Dental health

Maintaining healthy teeth and gums is important for the wellbeing of your pet. Preventative measures are recommended from an early age to ensure that your pet’s teeth stay clean and healthy for all of its life. Poor dental health resulting in infected gums, tartar build up or rotten teeth can lead to more widespread problems because bacteria can enter the blood stream and infect vital organs such as the heart or kidneys.

Some of the preventative and maintenance measures that can be undertaken by pet carers include:

Tooth brushing

This is the most effective means of controlling plaque and tartar. Not all pets will tolerate this, however if started early it can be rewarding for carers who have time and patience. Specifically designed toothbrushes and toothpastes should be used. Do not use human toothpaste.

Dental Food

There are very specific dental diets that are clinically proven to help reduce plaque, tartar and stains. The food is designed to actually clean the teeth as the animal crunches down onto it, acting like a toothbrush to scrub the surface of the teeth. It is important to be aware that it is a myth that any type of dry food will clean your pet’s teeth. The food must be uniquely formulated in order to provide the teeth-cleaning function.


There are many chew treats available that may help with the mechanical cleaning of the teeth by scraping off plaque and tartar as your pet chews. Pet carers should ensure that these chew treats do not splinter or create a risk of choking due to their size. Greedy dogs can be especially at risk of choking as they tend to gulp or swallow their food with little chewing.


Even though raw bones are often recommended as a method of maintaining dental health, they should be used in moderation and with caution. The risks associated with giving raw bones to your pets include fractured teeth, constipation, splintering of bones into shards that can damage internal organs or perforate the stomach or bowel, blockages of the oesophagus or gut, and choking. Furthermore, the bone marrow is very fatty and can cause intestinal upsets or even a condition called pancreatitis if the pet is particularly sensitive to excessive fats. Cooked bones should never be given under any circumstance as they easily splinter, resulting in higher risks of the problems described above.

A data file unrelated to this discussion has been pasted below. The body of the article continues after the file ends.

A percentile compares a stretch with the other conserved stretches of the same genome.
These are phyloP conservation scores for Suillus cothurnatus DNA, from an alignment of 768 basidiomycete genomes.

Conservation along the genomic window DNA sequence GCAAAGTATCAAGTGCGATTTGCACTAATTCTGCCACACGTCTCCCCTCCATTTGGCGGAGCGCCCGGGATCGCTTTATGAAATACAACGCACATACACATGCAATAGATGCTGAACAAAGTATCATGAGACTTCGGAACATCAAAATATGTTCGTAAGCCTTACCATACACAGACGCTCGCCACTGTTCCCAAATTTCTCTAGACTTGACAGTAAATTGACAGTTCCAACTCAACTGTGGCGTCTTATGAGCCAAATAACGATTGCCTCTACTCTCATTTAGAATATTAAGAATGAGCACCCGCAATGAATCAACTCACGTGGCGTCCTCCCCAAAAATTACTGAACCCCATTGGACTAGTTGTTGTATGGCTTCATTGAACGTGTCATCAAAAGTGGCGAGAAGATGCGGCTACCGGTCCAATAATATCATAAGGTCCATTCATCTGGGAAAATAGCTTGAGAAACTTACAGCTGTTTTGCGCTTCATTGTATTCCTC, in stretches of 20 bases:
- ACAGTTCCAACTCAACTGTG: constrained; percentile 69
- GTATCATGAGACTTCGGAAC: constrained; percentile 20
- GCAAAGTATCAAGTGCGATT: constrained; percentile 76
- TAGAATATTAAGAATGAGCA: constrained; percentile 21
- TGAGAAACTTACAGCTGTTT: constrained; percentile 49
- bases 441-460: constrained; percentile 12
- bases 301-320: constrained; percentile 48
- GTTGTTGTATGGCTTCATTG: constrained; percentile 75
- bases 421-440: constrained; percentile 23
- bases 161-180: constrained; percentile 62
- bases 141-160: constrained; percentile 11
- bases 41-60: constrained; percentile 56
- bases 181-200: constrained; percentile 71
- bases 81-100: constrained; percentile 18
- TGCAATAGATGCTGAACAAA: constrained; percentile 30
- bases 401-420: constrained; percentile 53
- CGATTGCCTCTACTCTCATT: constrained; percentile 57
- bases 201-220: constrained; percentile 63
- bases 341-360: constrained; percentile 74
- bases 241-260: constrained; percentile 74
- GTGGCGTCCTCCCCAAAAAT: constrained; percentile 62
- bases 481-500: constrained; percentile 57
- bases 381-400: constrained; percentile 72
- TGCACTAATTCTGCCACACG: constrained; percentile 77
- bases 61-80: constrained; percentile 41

Signs of dental problems

One of the first signs you might notice when your pet has dental or gum problems is halitosis, or bad breath. Other signs as the problems advance could be reluctance to eat hard foods or lack of interest in chewing their treats or toys. In some cases, they may also notice bleeding from the mouth. Some animals chew on one side more than the other and may have perfect teeth and gums on one side, but nearly all rotten teeth on the opposite site.

We recommend a heath check if you have any concerns about your pet’s oral health. If the conservative at-home methods described above are not successful, we may have to book your pet in to have a dental procedure under anaesthetic.

Dental Procedures

The duration and complexity of a dental procedure will vary according to the severity of your pet’s dental problems. Dental procedures involve removal of any plaque or tartar from the teeth, followed by teeth polishing. This may be all that is required in early cases.

More advanced problems involve extraction and removal of any teeth that are decayed, loose or fractured. All remaining teeth that are still healthy are then given a clean and polish. Where major extractions are needed, sometimes the gums are stitched closed to protect the tooth socket and prevent any food from impacting it.

We suggest avoiding any hard foods or any particularly soft or mushy foods for your pet for the first couple of weeks after it has had a dental procedure.

Lort Smith